- (except a she-ass). Give all friendly respects to Mrs. C. and Col. H—'s, and the garrison both of Guisbro, and Skelton. I am,
I am, dear Anthony,
but 'tis my LIV.
- TO MR. FOLEY, AT PARIS.
York, Nov. 16, 1764. MY DEAR FRIEND, THREE posts before I had the favour of yours (which is come to hand this moment) I had wrote to set Mrs. Sterne right in her mistake That you bad any money of mine in your hands being very sensible that the hundred pounds I had sent you, through Becket's hands, was but about what would balance with you The reason of her error was owing to my writing her word I would send you a bill in a post or two for fifty pounds, which, my finances falling short just then, I deferred so that I had paid nothing to any one
but was, however, come to York this day, and I have sent you a draught for a hundred pounds in honest truth, a fortnight ago I had not the cash but I am as honest as the king (as Sancho Pança says), only not so rich.
Therefore if Mrs. Sterne should want thirty louis more, let her have them and I will balance all (which will not be much) with honour at Christmas, when I shall be in London, having now just finished my two volumes of Tristram. I have some thoughts of going to Italy this year
at least I shall not defer it above another. I have been with Lord Granby, and with Lord Shelburne, but am now sat down till December in my sweet retirement. I wish you was sat down as happily, and as free of all worldly cares. In a few years, my dear F., I hope to see you a real country gentleman, though not altogether exiled from your friends in London — there I shall spend every winter of my life, in the same lap of contentinent,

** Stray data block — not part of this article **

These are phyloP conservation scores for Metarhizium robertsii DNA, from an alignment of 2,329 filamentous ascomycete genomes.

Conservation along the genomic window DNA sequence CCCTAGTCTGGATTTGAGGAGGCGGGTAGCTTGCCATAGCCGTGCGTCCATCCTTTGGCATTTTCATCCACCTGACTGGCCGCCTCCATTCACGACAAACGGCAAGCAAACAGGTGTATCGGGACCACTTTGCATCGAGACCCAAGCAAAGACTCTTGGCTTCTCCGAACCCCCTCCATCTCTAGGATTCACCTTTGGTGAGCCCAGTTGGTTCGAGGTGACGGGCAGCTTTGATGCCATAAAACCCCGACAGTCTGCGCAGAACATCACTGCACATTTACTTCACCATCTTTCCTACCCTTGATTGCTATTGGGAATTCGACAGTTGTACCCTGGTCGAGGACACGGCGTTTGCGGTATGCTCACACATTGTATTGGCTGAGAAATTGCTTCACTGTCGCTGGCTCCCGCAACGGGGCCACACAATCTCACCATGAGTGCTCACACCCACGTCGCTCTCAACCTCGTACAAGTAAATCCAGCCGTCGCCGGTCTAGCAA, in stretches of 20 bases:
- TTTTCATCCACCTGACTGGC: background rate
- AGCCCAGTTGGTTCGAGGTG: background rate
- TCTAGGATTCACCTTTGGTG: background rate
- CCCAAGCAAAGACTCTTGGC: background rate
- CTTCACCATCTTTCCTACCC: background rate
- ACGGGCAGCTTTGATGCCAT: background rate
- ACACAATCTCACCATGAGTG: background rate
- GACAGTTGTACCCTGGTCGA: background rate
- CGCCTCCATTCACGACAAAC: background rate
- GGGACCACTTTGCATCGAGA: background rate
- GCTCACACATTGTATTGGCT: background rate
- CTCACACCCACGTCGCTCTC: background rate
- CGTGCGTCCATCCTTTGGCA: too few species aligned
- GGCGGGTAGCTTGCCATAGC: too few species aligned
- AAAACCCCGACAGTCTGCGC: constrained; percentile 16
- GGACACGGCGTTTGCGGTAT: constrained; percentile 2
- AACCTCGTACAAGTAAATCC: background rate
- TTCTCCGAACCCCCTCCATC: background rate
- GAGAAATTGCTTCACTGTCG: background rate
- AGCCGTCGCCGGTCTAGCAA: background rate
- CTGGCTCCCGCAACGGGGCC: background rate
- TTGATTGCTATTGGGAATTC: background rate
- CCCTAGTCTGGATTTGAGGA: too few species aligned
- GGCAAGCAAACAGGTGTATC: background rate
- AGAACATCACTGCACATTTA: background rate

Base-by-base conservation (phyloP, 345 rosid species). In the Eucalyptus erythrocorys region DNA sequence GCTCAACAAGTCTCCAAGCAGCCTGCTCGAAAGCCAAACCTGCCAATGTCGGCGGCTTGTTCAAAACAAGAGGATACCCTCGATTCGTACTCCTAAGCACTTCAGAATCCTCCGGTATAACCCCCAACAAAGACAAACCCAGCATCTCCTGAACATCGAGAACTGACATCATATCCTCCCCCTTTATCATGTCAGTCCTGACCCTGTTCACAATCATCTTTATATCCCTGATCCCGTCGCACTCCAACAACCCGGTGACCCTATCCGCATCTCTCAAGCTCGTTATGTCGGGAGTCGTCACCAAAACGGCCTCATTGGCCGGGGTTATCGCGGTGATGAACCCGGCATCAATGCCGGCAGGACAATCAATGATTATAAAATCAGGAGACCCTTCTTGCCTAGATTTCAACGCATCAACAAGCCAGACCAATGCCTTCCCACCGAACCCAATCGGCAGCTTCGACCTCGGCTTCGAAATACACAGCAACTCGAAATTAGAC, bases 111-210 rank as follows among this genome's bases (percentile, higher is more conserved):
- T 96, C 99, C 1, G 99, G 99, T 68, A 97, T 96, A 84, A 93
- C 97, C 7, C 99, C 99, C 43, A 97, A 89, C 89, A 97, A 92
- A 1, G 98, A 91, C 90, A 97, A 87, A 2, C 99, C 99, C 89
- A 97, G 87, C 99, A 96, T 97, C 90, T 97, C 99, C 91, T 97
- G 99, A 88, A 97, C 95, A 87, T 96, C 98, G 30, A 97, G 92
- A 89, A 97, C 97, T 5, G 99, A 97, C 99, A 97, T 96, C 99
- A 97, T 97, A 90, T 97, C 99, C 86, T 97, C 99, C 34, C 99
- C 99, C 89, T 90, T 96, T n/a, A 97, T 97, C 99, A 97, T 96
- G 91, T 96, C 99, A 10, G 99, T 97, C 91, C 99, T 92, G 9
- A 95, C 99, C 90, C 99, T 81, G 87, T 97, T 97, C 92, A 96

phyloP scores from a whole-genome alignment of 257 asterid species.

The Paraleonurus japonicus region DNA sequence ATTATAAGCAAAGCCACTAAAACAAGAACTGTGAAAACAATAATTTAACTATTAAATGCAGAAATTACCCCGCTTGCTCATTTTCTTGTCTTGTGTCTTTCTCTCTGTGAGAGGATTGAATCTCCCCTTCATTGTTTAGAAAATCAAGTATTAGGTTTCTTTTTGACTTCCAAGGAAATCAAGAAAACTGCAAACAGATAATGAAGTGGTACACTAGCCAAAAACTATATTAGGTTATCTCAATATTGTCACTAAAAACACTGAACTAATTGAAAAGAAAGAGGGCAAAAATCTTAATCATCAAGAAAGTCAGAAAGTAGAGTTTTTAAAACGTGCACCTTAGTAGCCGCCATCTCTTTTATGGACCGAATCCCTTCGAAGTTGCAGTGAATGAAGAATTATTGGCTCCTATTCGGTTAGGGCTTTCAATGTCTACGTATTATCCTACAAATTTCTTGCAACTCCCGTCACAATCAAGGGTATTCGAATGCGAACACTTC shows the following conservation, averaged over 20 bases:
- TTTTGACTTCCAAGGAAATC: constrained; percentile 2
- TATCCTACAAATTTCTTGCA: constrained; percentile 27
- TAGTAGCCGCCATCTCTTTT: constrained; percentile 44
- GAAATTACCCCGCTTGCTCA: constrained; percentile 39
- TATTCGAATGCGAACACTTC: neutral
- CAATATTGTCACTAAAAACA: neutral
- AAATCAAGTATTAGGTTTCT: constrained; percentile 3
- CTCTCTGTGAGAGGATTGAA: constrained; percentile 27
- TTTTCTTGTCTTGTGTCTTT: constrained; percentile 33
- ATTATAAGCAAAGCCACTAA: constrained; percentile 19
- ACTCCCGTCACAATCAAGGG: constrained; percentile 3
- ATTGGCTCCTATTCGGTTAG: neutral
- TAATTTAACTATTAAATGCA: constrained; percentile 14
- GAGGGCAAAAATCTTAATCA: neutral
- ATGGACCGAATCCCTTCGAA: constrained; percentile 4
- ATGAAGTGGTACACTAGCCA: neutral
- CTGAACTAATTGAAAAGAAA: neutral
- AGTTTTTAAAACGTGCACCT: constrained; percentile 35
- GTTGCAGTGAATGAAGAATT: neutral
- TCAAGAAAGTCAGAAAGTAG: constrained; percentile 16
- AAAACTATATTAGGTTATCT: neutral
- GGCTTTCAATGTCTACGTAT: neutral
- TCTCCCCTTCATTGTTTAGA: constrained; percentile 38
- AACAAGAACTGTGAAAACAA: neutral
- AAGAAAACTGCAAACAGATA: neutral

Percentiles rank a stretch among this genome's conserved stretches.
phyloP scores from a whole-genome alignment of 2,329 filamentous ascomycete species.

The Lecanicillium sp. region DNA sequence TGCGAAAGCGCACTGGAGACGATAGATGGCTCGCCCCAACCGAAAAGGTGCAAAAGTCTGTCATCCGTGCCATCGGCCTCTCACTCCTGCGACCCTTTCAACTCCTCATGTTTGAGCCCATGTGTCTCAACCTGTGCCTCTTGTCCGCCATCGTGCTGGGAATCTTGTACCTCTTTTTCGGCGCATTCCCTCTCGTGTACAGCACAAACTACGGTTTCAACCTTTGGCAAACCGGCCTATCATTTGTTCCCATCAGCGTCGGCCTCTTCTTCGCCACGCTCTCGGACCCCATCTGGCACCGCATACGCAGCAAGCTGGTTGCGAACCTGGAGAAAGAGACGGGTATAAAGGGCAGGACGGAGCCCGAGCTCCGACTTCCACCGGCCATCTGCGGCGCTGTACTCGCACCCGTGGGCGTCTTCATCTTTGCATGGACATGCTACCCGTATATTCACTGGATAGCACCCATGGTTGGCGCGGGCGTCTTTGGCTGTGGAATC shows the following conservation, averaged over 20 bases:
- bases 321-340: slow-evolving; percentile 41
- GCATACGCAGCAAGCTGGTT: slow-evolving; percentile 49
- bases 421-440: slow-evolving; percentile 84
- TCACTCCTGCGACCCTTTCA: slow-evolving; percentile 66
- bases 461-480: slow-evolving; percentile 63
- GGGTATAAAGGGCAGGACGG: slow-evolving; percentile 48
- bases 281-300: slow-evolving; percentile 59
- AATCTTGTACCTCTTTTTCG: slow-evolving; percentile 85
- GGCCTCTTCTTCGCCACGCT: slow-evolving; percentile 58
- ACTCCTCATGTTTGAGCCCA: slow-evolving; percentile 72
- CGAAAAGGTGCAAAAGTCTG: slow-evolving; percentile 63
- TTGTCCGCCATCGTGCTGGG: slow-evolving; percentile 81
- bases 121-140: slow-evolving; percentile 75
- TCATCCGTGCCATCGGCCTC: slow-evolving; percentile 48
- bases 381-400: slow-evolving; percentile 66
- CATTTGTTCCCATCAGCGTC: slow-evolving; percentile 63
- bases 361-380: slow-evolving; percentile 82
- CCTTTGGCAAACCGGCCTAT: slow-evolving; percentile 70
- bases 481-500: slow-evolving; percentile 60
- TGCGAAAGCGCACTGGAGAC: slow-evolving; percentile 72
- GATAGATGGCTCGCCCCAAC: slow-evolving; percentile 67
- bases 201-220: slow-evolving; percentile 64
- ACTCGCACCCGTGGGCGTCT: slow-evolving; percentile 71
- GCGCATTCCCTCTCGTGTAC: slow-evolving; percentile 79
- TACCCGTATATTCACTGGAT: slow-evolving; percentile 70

where I enjoy myself now — and wherever I go we must bring three parts in four of the treat along
In short, we must be happy within and then few things without us make much difference This is my Shandean philosophy. You will read a comic account of my journey from Calais, through Paris, to the Garonne, in these volumes tell me they are done with spirit it must speak for itself. Give my kind respects to Mr. Selwin and my friend Panchaud When you see Baron d'Holbach, present him my respects, and believe me, dear F., Yours cordially,
TO DAVID GARRICK, ESQ.
London, March 16, 1765. DEAR GARRICK, I THREATENED you with a letter in one I wrote a few weeks ago to Foley, but (to my shame be it spoken) I lead such a life of dissipation I have never had a moment to myself which has not been broke in upon, by one engagement or impertinence or another
and as plots thicken towards the latter end of a picce, I find, unless I take pen and ink just now, I shall not be able to do it, till either I am got into the country, or you to the city.
You are teazed and tormented too much by your pondents to return to us, and with accounts how much your friends, and how much your Theatre wants you so that I will not magnify either our loss or yours but hope cordially to see you soon.
Since I wrote last I have frequently stept into your house